What I am getting at is the fact that logical thought is actually a rather worthless endeavor when it comes to life and death decisions. It is often much better to "go with your gut"; let it be a squirrel decision. In fact, in the absence of mathematics, logical decisions are so limited as to be almost entirely inapplicable to any day to day activities. This is why many students can not understand a purpose to learning mathematics. Actually they are quite right, neither math nor logic serve much of a purpose to important problems. I have known very successful people who have never made a logical decision in their entire life.

I suggest you think about the ramifications of that perspective.

Have fun -- Dick

#10 Overdog

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Posted 28 July 2008 - 06:24 AM

Now here you are making the assumption that your mental model of reality is valid (that this thing you refer to as a “hornet” is a valid representation of reality).


Yes, of course I am. I thought we agreed on that already in my previous post. I used the word "beliefs", and you used the word "inklings".

Then I attempted to move the discussion beyond that point to the suggestion that there are things we experience which are also constituents of our respective "realities" which are neither beliefs, inklings or assumptions.

In that effort, I made use of a concept (Hornet), further assuming this is a concept we share, to one degree or another, in our respective worldviews.

But if you read my words carefully...

If you get stung by a Hornet, I would say that what is imparted to your brain is a bit more substantial than an "inkling".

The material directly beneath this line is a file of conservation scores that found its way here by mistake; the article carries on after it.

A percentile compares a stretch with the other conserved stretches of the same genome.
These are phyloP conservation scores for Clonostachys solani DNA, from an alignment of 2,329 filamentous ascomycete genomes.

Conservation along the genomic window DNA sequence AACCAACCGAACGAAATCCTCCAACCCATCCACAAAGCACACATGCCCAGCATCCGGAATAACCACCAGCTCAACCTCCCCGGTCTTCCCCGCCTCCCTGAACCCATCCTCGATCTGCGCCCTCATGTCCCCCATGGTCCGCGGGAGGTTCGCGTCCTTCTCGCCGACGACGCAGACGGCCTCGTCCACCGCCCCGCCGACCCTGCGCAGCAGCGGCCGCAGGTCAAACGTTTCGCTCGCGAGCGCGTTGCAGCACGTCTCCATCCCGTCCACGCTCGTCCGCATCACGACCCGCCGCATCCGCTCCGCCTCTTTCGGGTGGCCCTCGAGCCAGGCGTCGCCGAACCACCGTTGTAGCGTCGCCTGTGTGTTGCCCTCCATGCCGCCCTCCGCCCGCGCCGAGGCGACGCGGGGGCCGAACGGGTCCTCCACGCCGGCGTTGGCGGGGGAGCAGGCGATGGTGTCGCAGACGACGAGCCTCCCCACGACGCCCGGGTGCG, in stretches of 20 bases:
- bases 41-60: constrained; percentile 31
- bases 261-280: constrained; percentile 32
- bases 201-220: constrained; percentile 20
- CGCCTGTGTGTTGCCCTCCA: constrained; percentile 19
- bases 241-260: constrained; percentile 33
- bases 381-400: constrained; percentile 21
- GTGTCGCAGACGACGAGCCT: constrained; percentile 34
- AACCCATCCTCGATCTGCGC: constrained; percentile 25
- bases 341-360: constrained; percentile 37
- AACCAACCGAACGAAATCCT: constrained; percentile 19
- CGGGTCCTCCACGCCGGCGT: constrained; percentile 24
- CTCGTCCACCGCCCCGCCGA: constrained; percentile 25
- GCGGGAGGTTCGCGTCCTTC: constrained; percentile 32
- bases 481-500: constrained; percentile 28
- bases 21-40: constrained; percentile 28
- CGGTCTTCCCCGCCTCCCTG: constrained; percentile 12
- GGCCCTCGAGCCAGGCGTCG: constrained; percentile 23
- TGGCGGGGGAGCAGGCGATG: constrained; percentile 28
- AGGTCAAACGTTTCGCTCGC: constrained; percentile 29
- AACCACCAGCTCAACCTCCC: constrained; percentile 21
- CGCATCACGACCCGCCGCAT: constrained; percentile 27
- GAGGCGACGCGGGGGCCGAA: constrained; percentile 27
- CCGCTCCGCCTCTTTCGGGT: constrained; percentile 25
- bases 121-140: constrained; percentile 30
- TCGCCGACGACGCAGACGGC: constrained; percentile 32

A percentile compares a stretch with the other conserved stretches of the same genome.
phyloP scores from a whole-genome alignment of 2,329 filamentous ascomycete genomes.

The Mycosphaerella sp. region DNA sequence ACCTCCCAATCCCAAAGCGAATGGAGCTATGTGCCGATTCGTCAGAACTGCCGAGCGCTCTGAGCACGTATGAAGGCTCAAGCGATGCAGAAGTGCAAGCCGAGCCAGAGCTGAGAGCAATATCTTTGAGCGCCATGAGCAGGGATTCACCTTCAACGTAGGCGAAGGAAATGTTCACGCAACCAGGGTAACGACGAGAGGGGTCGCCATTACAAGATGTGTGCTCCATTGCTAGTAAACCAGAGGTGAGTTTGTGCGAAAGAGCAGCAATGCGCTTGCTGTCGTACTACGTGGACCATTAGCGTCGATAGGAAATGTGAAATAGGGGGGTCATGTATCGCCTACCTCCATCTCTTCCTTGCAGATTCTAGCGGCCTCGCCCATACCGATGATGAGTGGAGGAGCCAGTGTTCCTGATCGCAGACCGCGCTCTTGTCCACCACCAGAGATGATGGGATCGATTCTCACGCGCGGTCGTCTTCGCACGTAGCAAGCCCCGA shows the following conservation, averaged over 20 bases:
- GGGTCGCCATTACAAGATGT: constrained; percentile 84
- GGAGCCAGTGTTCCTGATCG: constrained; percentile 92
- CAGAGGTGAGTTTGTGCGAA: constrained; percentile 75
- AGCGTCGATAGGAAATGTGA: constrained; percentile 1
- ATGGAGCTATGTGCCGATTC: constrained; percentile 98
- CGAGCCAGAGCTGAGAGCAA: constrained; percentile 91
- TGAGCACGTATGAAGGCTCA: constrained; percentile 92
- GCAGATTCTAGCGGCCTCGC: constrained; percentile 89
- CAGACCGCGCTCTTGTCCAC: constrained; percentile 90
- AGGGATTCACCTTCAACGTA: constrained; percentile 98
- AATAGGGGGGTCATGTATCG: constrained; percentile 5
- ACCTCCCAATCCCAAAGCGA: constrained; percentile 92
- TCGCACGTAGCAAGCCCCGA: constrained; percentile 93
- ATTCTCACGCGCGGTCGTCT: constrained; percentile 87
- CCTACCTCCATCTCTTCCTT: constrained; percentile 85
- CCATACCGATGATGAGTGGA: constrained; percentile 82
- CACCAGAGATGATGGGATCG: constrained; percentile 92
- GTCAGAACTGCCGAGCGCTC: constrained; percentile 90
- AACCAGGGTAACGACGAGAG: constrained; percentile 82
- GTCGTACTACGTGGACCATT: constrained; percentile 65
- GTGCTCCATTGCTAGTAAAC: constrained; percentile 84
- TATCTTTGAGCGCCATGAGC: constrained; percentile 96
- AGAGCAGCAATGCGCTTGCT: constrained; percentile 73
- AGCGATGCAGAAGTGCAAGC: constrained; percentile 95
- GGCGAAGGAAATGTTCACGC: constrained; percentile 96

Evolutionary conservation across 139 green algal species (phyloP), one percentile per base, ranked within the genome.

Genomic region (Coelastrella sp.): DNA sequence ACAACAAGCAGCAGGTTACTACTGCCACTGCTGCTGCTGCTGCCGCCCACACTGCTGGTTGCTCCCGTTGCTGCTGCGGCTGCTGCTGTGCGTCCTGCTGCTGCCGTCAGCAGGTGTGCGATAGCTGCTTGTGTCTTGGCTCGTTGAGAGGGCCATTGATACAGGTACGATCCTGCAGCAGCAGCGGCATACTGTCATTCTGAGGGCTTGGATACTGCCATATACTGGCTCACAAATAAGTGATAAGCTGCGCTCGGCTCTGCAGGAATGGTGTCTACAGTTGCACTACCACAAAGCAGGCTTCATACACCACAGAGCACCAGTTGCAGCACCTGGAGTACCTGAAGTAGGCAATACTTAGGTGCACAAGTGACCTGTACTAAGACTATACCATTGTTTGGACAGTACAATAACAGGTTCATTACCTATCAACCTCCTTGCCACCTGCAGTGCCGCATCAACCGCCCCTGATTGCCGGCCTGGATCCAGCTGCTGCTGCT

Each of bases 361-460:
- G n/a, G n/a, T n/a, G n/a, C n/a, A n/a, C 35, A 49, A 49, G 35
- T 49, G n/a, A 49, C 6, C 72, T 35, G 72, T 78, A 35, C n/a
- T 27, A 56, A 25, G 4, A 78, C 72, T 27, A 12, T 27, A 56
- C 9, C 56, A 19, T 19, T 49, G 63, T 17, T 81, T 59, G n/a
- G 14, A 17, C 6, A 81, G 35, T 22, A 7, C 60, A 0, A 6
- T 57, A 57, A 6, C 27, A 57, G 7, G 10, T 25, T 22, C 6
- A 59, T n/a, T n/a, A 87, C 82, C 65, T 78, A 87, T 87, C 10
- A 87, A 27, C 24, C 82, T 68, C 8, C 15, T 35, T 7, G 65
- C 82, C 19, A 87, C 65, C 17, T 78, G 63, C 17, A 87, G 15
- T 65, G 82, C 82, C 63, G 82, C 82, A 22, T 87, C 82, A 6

It isn't the "Hornet" that I'm saying is more than an inkling, but rather "...that which is imparted to your brain..."

For the sake of discussion, suppose we call this "Pain".

What I'm saying then, is that the pain one feels when stung by a Hornet, is neither a belief, inkling, or an assumption.

I would also say that my desire to have meaningful communication with you is not a belief, inkling, or assumption, but rather a motivation deriving from my nature as a social animal.

(Hornet - Wikipedia, the free encyclopedia)

Pain - Wikipedia, the free encyclopedia

#11 Overdog

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Posted 29 July 2008 - 03:06 AM

Doctordick:

I couldn't help noticing how quickly you responded to Modest's post in the thread "What is time" but have not responded to my previous post in this thread.

Since making assumptions is what I do, I can only assume the reason you have not responded is because you have realized you cannot respond at all without "making the assumption that your mental model of reality is valid".

Indeed, we have no choice but to make that assumption, and we cannot have any communications at all with another human being without making a whole host of additional assumptions.

I have no problem with that. What I am interested in discussing is what are the things we can know which are not beliefs, inklings, or assumptions.

#12 C1ay

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Posted 30 July 2008 - 06:15 AM

Doctordick:I couldn't help noticing how quickly you responded to Modest's post in the thread "What is time" but have not responded to my previous post in this thread.


I do the same at times. I encounter some replies where my own is readily at hand and others I wish to dwell on before chiseling it out in stone.

#13 nutronjon

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Posted 30 July 2008 - 08:02 AM

Can we comment here if we agree? :phones:

I generally agree with your assessment.